HONDA CBR500R/CB500F

WORLD FIRST TEST ‘More than just bril­liant begin­ner bikes’

Motorcycle News (UK) - - New Bikes - LIAM MARS­DEN WEB PRO­DUCER liam.mars­den@mo­tor­cy­cle­news.com

The Honda CB500 is a leg­endary name in mo­tor­cy­cling. The old air-cooled model was used and abused by test cen­tres, new rid­ers and dis­patch­ers - loved for its ease of use and bul­let­proof build qual­ity. Then some­body had the great idea to race them. Heard of James Tose­land? As a young racer, he made a name for him­self in the one-make CB500 race se­ries. The old CB500 was dis­con­tin­ued in 2003 and wasn’t re­born un­til 2014, when it re­turned as the sporty CBR500R, naked CB500F and ad­ven­ture-spec CB500X. Col­lec­tively the new CB fam­ily has sold 30,000 bikes in Europe and 90,000 world­wide. For this year the changes are min­i­mal, but are the di­rect re­sult of cus­tomer feed­back.

Both mod­els get an ad­justable front brake lever, a new ex­haust for a deeper sound and bet­ter mass cen­tral­i­sa­tion, preload ad­justable sus­pen­sion which has also been made smoother on the ini­tial stroke, im­proved air flow to the en­gine, and styling changes which are a huge im­prove­ment over the out­go­ing range. The CB line-up is also brought into the 21st cen­tury with the in­clu­sion of a hinged fuel cap; a lit­tle change, but a wel­come one - no more bal­anc­ing a loose fuel cap some­where when­ever you need petrol. The dash is ba­sic, show­ing speed, revs, time, fuel and ei­ther trip, odo or fuel con­sump­tion. A gear in­di­ca­tor would be a nice touch and some­thing which newer rid­ers may find help­ful.

De­spite the UK his­tor­i­cally be­ing a sports­bike na­tion, the naked CB500F out­sold the faired CBR500R in 2015 - 424 mod­els sold to the CBR’S 368 - and it is on the naked variant that our test be­gins, in the thick Span­ish fog. Both the CBR and CB have a low seat height of 785mm and, be­ing par­al­lel twin, they’re quite nar­row which makes them ideal for shorter rid­ers. I, how­ever, am not a short rider, but at no point dur­ing the test did ei­ther bike feel cramped or too small. The bars on the naked are nat­u­rally higher than on the sportier R, and 40mm wider, forc­ing you to sit slightly taller and giv­ing you more lev­er­age to ma­noeu­vre the bike. Around town this makes the F in­cred­i­bly nim­ble, dart­ing through gaps in traf­fic and around mini round­abouts with ease.

The brakes - now with an ad­justable span front lever - are sur­pris­ingly sharp for a bike aimed pri­mar­ily at new rid­ers. They’re by no means as fierce as those on a sports­bike, but the sin­gle front disc and Nissin two-pot caliper pro­vide more than enough power to bring the 190kg F and 194kg R to a stop in a hurry. The CB fam­ily has ABS as stan­dard, which isn’t at all in­tru­sive, only mak­ing its pres­ence known when ab­so­lutely nec­es­sary. The CBR’S ex­tra weight doesn’t seem to af­fect its brak­ing or ac­cel­er­a­tion per­for­mance, but it does help it feel more sta­ble dur­ing cor­ner­ing and at higher speeds.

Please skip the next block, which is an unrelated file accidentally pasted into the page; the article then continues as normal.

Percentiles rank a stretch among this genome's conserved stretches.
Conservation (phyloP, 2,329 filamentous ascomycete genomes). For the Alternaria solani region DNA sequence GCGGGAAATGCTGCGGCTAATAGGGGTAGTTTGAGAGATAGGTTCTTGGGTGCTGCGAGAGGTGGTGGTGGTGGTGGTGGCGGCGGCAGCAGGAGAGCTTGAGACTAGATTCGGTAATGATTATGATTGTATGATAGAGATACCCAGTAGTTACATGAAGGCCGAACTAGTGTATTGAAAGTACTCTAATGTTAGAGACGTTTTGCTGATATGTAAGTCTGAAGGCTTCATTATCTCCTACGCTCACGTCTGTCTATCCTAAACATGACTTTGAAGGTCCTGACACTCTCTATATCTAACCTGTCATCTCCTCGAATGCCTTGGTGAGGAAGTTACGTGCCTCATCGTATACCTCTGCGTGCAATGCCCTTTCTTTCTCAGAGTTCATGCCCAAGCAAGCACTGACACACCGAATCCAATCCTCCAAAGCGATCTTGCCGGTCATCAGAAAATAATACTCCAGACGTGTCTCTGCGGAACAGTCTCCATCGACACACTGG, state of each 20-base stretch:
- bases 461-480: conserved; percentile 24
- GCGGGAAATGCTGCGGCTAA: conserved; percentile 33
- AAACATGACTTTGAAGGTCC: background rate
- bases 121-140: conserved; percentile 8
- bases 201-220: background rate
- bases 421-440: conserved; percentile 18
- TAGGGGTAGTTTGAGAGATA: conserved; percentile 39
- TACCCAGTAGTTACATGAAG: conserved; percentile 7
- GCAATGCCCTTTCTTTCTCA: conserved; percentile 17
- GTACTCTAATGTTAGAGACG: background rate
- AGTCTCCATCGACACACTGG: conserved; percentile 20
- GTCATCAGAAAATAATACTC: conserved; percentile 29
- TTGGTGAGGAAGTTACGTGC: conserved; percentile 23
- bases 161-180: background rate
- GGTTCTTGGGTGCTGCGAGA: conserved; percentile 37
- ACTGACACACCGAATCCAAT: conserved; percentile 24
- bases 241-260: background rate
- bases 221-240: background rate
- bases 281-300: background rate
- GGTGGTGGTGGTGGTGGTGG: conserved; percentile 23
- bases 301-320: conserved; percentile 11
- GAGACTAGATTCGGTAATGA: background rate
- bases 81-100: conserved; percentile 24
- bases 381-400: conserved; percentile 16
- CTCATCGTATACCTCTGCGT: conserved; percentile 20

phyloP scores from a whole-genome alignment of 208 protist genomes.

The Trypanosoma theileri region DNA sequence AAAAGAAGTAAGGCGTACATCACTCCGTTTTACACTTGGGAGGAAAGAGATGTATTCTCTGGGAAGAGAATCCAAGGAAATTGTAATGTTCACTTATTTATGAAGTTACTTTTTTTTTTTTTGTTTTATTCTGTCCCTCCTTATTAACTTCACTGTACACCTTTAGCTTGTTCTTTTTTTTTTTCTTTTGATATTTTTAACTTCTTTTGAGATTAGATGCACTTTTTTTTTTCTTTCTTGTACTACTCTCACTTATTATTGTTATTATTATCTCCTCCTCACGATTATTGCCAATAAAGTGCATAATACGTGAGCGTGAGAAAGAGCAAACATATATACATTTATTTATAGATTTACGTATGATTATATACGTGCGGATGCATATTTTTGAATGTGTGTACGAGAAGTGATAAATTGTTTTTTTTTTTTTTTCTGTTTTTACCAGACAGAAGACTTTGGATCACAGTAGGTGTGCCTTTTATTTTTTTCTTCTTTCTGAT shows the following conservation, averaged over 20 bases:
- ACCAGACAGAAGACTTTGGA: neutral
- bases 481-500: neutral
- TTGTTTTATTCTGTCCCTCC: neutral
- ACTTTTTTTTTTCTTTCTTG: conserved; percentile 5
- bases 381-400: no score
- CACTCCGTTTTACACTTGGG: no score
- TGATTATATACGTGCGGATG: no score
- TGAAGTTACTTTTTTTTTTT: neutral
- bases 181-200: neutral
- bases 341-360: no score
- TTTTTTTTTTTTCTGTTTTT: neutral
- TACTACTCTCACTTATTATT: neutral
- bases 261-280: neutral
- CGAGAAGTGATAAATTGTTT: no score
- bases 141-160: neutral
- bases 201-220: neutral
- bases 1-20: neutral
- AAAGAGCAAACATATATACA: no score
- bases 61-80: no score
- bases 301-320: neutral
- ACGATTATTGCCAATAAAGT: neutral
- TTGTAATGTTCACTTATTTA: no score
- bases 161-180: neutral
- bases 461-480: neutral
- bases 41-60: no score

When it’s time to open the throt­tle on the twisty moun­tain roads sur­round­ing Seville, the CBS are will­ing and don’t dis­ap­point. The A2 li­cence-friendly 47bhp en­gine pro­vides enough go to get both bikes up to speed quickly, and mo­tor­way cruis­ing isn’t a prob­lem. Top speed is lim­ited to 112mph and vibes

‘Im­prove­ments to the en­gine’s air flow make this year’s CBS more fuel ef­fi­cient, sharper and more ea­ger to rev’

are min­i­mal through­out the en­tire rev range. Im­prove­ments to the air flow to make it more fuel ef­fi­cient also make this lat­est crop of CBS slightly sharper and more en­thu­si­as­tic to rev, too, and there’s just about enough torque to keep progress swift if you find your­self one gear too high.

Sur­pris­ingly the naked F is the more fun of the two bikes. The wider bars and slightly more upright rid­ing po­si­tion re­ally make you feel in charge of the bike and make it much more re­spon­sive to in­puts through the bars. It feels much less se­ri­ous than the R and can be rid­den sur­pris­ingly fast in the twisties. The slightly re­worked sus­pen­sion never crashes over bumps, it sim­ply soaks them up with lit­tle fuss, feel­ing solid and planted all the way to the pegs touch­ing down.

It’s this cheeky na­ture of the F that makes it my favourite of the two. Nat­u­rally the sporty-look­ing CBR model ben­e­fits from a bit of wind pro­tec­tion, which will no doubt come in use­ful dur­ing win­ter, but it’s sur­pris­ing just how much dif­fer­ence the bar po­si­tion makes. With han­dle­bars that are 40mm wider than the faired CBR and higher too, the naked F model puts you more in the mood for fun. But in re­al­ity there’s very lit­tle dif­fer­ence be­tween the two.

Per­haps one of the best com­pli­ments I could give the CB is that you don’t think about it. When it comes to tight switch­back moun­tain roads, you can com­pletely for­get about the bike and just con­cen­trate on the cor­ners ahead. Both the R and F will hap­pily sol­dier on, buzzing away un­der­neath you and tak­ing ev­ery­thing in their stride.

Honda’s ‘baby Blade’ CBR500R has a sharp new look to match its A2 li­cence-friendly per­for­mance

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